stone age cave painting

The fight or flight response which apparently evolved as a survival mechanism is still with us today. I was reminded of this twice in recent days. The first was when reading an article in the Guardian newspaper on studies showing that moderate stress is actually good for  us. The second was in a video from Action for Happiness where there was reference to negativity being a common human disposition arising from the need of our ancestors to be ever vigilant and on their guard, ready to fight or flee at all times.

So there I was in recent blog entries revelling in the concept of finally learning to relax, when all along it seems that it's not necessarily a natural state and that a degree of stress actually promotes longevity. My inevitable reaction was that to be expected of the negative, cynical person that I am, namely: but cavemen never got the opportunity to retire and didn't live very long either!

Obviously nothing that I have read this week alters the fact that chronic stress can wreak havoc on the body contributing to high blood pressure, hormonal changes leading to obesity, anxiety and depression and other issues ultimately causing long-term damage to both physical and mental well-being.  Somebody once explained to me the apparent incongruity between healthy and chronic stress as climbing a mountain where the adrenaline released whilst heading upwards allows us to perform at our peak, but push ourselves too far and we tumble down the other side, unable to take the pressure of travelling ever onwards and upwards. Little wonder so many enter retirement burnt-out from the workplace.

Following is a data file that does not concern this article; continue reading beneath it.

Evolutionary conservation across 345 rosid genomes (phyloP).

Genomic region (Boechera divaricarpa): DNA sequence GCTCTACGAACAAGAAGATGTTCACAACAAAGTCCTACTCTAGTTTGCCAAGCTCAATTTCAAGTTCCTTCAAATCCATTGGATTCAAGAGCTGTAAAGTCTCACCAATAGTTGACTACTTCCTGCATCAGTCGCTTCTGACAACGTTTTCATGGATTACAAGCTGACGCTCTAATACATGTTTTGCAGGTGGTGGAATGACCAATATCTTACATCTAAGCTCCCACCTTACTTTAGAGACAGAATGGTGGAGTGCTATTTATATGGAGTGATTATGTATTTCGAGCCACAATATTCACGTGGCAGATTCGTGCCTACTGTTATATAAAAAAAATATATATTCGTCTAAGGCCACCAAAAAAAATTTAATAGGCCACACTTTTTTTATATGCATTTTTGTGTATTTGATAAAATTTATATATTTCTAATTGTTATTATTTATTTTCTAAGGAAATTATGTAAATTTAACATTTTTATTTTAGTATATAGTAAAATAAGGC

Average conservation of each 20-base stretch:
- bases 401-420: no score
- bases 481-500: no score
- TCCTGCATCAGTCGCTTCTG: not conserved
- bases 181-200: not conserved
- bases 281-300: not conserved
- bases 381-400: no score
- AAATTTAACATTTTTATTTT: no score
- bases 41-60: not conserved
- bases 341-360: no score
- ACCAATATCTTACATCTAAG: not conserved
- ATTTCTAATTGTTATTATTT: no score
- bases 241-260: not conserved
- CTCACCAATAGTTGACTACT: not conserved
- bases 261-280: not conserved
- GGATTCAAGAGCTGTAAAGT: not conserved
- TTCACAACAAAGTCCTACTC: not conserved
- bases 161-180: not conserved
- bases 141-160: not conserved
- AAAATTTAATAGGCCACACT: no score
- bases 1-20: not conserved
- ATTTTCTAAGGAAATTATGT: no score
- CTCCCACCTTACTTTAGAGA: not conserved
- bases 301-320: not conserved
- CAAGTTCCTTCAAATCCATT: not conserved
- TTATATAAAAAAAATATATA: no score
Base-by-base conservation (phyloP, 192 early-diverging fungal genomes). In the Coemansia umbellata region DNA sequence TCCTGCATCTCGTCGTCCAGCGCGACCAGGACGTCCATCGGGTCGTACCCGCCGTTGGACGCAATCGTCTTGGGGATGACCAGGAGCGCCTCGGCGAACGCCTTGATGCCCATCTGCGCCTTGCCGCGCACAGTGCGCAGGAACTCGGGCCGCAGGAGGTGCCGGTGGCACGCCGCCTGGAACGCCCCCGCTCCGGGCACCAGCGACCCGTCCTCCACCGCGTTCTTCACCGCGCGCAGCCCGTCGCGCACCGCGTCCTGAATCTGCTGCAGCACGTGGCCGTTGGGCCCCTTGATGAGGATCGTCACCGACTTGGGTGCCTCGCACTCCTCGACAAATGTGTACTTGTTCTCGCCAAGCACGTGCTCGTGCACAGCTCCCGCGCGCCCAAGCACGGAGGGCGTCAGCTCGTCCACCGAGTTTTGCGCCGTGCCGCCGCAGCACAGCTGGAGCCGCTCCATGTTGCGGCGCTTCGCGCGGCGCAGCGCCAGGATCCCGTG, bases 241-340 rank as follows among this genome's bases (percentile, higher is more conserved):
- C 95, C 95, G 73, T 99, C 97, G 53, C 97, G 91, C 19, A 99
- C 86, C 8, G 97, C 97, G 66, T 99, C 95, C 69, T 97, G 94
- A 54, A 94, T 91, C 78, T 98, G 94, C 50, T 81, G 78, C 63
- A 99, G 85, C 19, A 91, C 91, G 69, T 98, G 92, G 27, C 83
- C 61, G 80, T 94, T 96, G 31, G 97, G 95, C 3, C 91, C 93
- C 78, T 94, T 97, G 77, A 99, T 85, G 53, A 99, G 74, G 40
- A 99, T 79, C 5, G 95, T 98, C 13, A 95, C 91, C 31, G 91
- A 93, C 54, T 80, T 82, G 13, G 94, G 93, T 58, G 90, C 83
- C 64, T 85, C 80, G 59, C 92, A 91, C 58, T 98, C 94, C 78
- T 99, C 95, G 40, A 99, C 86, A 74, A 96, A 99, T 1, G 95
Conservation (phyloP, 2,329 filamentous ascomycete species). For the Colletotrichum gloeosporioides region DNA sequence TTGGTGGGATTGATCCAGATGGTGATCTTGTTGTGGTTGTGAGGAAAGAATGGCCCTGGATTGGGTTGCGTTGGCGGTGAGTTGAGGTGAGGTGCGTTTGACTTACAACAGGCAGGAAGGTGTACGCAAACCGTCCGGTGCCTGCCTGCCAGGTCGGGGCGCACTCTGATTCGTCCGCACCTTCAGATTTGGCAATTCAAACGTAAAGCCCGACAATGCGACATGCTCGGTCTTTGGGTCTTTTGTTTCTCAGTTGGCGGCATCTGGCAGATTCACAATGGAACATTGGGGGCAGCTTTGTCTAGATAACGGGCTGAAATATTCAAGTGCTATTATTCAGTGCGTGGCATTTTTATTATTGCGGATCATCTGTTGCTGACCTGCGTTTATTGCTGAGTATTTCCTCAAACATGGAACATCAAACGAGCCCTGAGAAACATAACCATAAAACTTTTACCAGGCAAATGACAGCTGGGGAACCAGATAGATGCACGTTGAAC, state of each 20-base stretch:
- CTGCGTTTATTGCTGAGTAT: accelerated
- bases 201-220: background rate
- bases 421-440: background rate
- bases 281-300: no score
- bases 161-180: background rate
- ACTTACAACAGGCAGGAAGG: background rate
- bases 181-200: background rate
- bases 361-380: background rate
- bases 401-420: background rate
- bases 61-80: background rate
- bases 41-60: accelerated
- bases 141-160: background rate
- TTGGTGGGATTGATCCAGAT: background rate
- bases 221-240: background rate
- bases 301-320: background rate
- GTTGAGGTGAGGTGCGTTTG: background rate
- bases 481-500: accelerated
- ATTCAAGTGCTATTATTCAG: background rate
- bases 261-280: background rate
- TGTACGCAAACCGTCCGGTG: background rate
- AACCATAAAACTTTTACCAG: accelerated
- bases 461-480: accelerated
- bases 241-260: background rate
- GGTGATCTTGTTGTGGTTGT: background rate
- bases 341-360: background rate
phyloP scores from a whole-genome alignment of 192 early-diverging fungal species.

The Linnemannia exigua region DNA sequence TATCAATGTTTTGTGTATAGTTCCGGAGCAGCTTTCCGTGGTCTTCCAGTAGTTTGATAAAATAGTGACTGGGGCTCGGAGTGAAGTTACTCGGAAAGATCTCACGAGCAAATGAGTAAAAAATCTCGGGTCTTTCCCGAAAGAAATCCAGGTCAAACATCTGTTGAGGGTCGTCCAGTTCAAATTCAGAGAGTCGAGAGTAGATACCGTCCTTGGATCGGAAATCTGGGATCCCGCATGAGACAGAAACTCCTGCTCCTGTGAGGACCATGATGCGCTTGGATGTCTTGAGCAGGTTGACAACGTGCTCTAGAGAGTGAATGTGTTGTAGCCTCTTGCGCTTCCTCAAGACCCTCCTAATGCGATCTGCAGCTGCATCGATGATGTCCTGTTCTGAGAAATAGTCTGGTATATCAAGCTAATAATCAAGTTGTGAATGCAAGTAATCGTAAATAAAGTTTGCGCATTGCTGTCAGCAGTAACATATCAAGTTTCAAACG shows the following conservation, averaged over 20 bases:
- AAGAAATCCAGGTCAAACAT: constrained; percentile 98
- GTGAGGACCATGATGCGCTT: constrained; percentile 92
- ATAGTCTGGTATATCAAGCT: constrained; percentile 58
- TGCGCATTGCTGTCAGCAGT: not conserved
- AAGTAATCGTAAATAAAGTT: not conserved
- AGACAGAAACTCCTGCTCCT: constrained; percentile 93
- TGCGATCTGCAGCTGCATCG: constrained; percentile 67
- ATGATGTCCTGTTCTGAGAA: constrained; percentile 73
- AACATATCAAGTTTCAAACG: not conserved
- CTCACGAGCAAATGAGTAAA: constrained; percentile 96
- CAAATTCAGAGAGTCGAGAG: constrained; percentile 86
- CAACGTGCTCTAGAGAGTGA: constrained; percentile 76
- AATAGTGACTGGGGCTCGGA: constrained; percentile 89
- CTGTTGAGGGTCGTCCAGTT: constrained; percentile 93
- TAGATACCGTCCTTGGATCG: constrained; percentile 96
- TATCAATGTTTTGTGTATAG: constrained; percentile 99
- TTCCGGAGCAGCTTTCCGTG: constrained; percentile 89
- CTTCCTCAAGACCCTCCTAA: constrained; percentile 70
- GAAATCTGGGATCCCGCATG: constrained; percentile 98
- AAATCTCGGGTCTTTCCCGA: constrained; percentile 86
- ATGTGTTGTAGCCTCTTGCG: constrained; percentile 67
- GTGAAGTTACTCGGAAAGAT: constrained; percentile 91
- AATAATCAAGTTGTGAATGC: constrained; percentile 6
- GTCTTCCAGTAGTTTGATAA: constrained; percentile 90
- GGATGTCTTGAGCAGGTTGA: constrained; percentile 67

Reading the Guardian article again, I now realise that it is essentially putting some of the science behind the health benefits of exercise into an anthropological framework. Physical exercise resulting in muscular stress aids us physically and also mentally, promoting a healthier potentially longer life. That stress stimulates both the body and brain helping us to age better.

Darn, forget those duvet days and the nurturing of positivity, this woman now needs a woolly mammoth to chase.

(Image by Klaus Hausmann from Pixabay)






Treaders said…
I don't think I've ever met anyone who didn't feel better - both physically and mentally - from just getting outside in the fresh air. Makes you wonder why we don't all leap at the chance to exercise, doesn't it, but I guess if someone could bottle motivation they'd be a millionaire!
Caree Risover said…
I guess cavemen by default spent their lives outside, although the only time I ever did a spin class in the gym that fight or flight response kicked in for sure - there’s nothing on earth that would motivate me to repeat the experience.

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